Meanwhile, Gates and Clinton ask for more money, amidst questions about Iraq violence.
All of this comes as the first real test to the US-Iraq security pact becomes real. Maliki has called a recent U.S. raid a “crime,” saying he wants U.S. soldiers turned over. Immunity was a big sticking point to the security agreement in the first place. Maliki’s leadership will be challenged on this one, just as twin car bombings claim 51, with at least 71 injured, is more evidence that violence in Iraq is a daily reality for awhile.
So the report in McClatchy that raised the question of whether Obama is “wrong on Iraq” is an exercise in futility. As the Brits end combat missions officially today, Obama’s response last night to a question on Iraq is getting a lot of attention, when he said that “civilian deaths . . . remain very low compared to what was going on last year.” McClatchy’s challenge utilizes their own statistics, but this line is similar to what Tom Ricks has been warning, which was also echoed by Richard Engel yesterday. Iraqi violence is out of hand, as if we should respond further, other than staying in selected sections of Iraq temporarily.
Nir Rosen wrote about the violence in Iraq last month (an article I’d missed), coming to quite a different conclusion (h/t abu muqawama), backing Obama’s calm in a round about way. Rosen contends what has been in the wind, that Maliki, the kinder, gentler Saddam (perhaps), is too strong and there is no organized force in Iraq that can compete or overthrow Maliki, regardless of the violent optics playing out recently. Nir Rosen:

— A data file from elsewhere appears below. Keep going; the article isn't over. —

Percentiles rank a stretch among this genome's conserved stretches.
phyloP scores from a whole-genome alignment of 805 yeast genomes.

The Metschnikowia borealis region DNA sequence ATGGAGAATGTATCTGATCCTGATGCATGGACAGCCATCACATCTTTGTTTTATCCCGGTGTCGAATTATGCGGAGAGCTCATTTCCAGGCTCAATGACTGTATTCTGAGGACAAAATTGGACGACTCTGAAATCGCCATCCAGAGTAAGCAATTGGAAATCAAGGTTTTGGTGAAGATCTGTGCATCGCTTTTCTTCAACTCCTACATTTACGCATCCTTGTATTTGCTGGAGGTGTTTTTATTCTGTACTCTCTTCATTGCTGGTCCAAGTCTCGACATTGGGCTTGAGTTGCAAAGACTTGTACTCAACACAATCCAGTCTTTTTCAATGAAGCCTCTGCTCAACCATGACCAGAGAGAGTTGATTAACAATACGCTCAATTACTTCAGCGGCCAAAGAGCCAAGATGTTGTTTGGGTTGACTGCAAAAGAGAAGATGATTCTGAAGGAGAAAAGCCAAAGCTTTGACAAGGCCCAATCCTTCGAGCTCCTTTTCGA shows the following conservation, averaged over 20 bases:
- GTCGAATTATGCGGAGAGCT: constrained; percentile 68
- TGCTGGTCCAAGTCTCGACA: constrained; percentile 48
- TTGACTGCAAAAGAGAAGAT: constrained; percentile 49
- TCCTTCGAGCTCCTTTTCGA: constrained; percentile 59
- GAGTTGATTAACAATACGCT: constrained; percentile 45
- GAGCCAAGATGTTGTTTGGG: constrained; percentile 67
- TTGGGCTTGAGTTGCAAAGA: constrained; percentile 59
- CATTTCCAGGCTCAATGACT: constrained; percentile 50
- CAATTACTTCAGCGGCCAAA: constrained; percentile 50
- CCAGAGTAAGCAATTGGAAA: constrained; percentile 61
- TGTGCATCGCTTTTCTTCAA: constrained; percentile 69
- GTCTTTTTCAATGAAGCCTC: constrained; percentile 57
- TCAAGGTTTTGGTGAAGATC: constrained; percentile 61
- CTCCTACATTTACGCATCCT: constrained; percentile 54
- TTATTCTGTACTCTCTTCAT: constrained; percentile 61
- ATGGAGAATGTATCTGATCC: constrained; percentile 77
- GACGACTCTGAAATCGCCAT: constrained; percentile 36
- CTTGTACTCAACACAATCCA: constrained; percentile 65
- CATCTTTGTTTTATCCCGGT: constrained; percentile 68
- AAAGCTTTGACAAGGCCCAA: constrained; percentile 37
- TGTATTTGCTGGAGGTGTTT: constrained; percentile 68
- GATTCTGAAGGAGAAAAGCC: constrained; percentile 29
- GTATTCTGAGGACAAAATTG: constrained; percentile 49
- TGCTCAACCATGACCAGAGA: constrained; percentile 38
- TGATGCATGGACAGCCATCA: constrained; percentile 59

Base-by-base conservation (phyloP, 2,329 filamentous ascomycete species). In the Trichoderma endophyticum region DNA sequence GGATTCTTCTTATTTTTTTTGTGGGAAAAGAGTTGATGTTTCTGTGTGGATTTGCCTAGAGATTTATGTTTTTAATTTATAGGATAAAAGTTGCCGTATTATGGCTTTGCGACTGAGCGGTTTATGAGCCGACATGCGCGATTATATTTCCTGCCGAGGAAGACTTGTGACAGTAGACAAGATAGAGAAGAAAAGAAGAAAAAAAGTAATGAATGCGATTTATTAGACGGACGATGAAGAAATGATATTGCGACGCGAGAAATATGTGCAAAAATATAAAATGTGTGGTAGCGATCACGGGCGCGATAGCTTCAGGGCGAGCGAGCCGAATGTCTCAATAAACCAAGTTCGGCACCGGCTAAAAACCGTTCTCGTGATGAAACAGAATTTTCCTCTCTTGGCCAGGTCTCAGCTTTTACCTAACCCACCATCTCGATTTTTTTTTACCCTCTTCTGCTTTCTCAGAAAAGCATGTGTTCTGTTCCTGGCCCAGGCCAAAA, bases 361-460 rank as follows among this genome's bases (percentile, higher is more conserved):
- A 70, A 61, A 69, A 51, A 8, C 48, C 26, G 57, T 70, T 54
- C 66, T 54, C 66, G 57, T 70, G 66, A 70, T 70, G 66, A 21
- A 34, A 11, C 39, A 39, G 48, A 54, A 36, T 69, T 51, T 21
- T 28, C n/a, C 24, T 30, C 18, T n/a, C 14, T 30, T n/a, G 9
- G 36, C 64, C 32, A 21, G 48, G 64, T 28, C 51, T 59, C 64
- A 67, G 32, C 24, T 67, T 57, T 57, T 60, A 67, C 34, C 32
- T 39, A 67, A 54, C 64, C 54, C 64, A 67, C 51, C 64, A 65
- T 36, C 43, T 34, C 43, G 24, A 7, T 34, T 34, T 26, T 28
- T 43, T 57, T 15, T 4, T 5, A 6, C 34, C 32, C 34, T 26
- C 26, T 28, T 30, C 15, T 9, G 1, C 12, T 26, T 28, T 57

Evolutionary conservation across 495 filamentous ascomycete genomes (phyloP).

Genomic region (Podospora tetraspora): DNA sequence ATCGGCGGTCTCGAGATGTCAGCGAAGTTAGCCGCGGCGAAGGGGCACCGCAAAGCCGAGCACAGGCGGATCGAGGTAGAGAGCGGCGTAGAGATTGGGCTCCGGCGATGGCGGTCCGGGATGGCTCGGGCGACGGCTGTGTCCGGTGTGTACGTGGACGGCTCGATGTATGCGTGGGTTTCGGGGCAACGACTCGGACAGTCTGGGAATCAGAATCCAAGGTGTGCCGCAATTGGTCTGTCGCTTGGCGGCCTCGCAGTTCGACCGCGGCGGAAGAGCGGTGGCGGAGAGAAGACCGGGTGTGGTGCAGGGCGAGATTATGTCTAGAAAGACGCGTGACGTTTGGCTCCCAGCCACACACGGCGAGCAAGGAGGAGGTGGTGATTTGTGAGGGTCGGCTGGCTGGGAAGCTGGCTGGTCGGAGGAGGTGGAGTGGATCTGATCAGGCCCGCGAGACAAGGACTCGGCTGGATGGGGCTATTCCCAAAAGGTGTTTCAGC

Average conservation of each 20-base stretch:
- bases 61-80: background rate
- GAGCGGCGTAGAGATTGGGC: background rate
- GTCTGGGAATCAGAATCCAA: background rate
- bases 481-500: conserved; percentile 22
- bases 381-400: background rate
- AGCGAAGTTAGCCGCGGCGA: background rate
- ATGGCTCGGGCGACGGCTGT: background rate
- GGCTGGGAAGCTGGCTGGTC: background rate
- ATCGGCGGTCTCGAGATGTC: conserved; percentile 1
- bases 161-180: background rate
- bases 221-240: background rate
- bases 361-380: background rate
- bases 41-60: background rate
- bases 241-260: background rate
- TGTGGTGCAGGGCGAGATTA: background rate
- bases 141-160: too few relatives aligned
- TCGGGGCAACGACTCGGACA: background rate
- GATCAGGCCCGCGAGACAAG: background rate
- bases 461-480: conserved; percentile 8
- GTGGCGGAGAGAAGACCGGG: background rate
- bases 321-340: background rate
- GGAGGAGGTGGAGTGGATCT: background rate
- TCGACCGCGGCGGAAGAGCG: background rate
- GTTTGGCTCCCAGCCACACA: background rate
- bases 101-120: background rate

[...] One US Army Iraq expert, who worked closely with General David Petraeus to plan and implement the surge, told me in 2008 that the civil war would end when the Shiites realised they had won and the Sunnis realised they had lost. Based on the conversations I had during a trip through Iraq last month, both sides seem to accept that this is the case. …
[... ] But there is little prospect for another outbreak of war: today there is no area controlled by al Qa’eda in Iraq, and it does not appear likely the group can seize any territory.
The remaining Awakening men have burnt their bridges with their more radical former allies and are now hunted by them; the Iraqi Security Forces have improved their intelligence and strike capability and have little problem tracking those men they want to arrest. Sunni civilians have no interest in backing a new insurgency after their own bitter experience – and they no longer feel targeted by Shiite militias.
The occasional al Qa’eda suicide attack can still kill masses of innocent civilians, but it has no strategic impact; in fact it is difficult to understand what motivates such attacks today, since their effect is almost nil. It would be naive to say that Iraq’s future is certain, or even likely, to be a peaceful one, but the war between Sunnis and Shiites is now over.
Some of Rosen’s article will cause violent disagreements (as the lone commenter reveals), but the upshot is heartening, in a we never should have gone in and now we have to get out so the Iraqis will just have to deal with whatever comes sort of way.
But again, everyone needs to steel themselves. There’s going to be lots of reports of violence as the U.S. draws down. Steady as she goes; it must not deter us from getting out.